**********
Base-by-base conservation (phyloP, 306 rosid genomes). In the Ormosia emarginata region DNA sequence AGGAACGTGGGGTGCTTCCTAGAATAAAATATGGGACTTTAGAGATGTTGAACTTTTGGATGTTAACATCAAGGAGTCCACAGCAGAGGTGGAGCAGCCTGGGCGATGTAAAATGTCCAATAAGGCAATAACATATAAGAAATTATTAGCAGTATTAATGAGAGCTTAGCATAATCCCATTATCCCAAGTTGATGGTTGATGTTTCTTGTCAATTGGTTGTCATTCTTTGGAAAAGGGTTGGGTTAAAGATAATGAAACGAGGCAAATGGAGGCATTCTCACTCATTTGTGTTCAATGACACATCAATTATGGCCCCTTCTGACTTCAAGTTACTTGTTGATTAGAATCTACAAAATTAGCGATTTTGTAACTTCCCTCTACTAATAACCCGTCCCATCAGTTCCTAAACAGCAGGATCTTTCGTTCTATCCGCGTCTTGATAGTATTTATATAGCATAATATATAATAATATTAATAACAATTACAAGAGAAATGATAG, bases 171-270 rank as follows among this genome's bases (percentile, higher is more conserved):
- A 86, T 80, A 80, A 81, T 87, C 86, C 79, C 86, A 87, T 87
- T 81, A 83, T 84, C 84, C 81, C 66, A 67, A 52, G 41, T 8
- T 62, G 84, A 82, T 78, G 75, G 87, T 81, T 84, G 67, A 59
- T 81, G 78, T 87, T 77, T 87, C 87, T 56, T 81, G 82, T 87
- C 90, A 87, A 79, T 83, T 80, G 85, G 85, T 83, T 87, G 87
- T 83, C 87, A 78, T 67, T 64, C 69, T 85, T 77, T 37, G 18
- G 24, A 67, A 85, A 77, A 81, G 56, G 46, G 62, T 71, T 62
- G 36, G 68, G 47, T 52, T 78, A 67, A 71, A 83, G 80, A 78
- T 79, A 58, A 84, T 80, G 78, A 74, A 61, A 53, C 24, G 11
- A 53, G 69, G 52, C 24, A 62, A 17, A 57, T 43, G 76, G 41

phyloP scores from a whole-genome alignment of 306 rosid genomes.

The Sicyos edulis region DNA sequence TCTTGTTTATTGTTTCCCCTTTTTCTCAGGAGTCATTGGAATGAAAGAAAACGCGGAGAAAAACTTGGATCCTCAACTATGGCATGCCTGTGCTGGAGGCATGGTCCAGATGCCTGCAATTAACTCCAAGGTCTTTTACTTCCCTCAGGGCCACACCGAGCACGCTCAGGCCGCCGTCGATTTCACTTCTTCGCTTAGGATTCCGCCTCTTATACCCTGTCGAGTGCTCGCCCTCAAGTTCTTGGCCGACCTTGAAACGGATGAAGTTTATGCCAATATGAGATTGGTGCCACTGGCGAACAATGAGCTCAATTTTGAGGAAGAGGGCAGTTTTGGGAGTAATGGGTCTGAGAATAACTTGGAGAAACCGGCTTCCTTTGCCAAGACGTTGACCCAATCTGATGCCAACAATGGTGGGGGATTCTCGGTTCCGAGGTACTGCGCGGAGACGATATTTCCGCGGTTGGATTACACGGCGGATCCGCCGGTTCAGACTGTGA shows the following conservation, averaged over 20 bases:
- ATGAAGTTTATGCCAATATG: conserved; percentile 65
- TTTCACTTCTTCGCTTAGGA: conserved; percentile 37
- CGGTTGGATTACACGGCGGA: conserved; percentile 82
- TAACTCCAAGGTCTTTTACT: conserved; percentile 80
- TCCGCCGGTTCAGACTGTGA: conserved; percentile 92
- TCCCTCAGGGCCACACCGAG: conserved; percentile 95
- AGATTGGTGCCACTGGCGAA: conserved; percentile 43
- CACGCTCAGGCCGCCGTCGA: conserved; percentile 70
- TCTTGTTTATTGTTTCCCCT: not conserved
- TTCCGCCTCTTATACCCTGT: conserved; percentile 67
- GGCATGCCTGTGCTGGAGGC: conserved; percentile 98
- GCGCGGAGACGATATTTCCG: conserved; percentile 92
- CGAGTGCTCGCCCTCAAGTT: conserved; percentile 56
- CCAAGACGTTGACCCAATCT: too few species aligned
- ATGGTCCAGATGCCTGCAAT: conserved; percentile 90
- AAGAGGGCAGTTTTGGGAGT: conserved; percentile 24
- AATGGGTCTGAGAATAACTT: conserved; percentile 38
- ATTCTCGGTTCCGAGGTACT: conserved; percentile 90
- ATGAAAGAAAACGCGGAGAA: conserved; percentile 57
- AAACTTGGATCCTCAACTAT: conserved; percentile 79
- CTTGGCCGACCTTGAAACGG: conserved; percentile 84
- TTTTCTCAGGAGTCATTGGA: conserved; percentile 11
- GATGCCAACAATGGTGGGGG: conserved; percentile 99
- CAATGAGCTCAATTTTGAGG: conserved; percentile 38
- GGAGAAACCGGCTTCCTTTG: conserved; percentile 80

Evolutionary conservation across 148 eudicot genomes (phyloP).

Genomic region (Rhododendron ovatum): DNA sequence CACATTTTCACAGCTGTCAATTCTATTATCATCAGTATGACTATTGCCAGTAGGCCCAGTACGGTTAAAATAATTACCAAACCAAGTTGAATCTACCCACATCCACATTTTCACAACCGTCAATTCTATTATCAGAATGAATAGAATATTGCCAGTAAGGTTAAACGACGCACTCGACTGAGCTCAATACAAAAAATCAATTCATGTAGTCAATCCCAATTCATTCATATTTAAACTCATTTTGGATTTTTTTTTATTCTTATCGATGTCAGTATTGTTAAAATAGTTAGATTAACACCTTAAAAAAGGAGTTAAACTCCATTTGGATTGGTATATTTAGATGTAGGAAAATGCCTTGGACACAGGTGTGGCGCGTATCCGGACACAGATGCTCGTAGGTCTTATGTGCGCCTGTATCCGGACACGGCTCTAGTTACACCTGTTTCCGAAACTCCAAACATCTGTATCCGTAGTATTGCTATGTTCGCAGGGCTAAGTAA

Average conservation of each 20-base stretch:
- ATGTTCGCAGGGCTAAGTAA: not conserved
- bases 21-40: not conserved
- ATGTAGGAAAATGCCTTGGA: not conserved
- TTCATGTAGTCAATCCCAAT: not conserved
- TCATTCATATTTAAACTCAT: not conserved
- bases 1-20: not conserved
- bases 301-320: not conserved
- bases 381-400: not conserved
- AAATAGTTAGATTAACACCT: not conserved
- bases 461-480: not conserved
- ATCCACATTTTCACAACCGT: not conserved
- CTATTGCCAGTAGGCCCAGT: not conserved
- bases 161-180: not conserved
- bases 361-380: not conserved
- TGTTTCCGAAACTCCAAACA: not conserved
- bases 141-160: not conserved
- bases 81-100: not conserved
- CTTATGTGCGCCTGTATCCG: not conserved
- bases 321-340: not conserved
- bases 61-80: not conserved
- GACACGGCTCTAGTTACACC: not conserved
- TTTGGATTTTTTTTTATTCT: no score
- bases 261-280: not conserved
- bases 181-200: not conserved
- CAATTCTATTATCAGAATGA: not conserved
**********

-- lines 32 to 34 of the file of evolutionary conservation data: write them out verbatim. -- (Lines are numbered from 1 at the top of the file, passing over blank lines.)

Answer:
- ATGAAAGAAAACGCGGAGAA: conserved; percentile 57
- AAACTTGGATCCTCAACTAT: conserved; percentile 79
- CTTGGCCGACCTTGAAACGG: conserved; percentile 84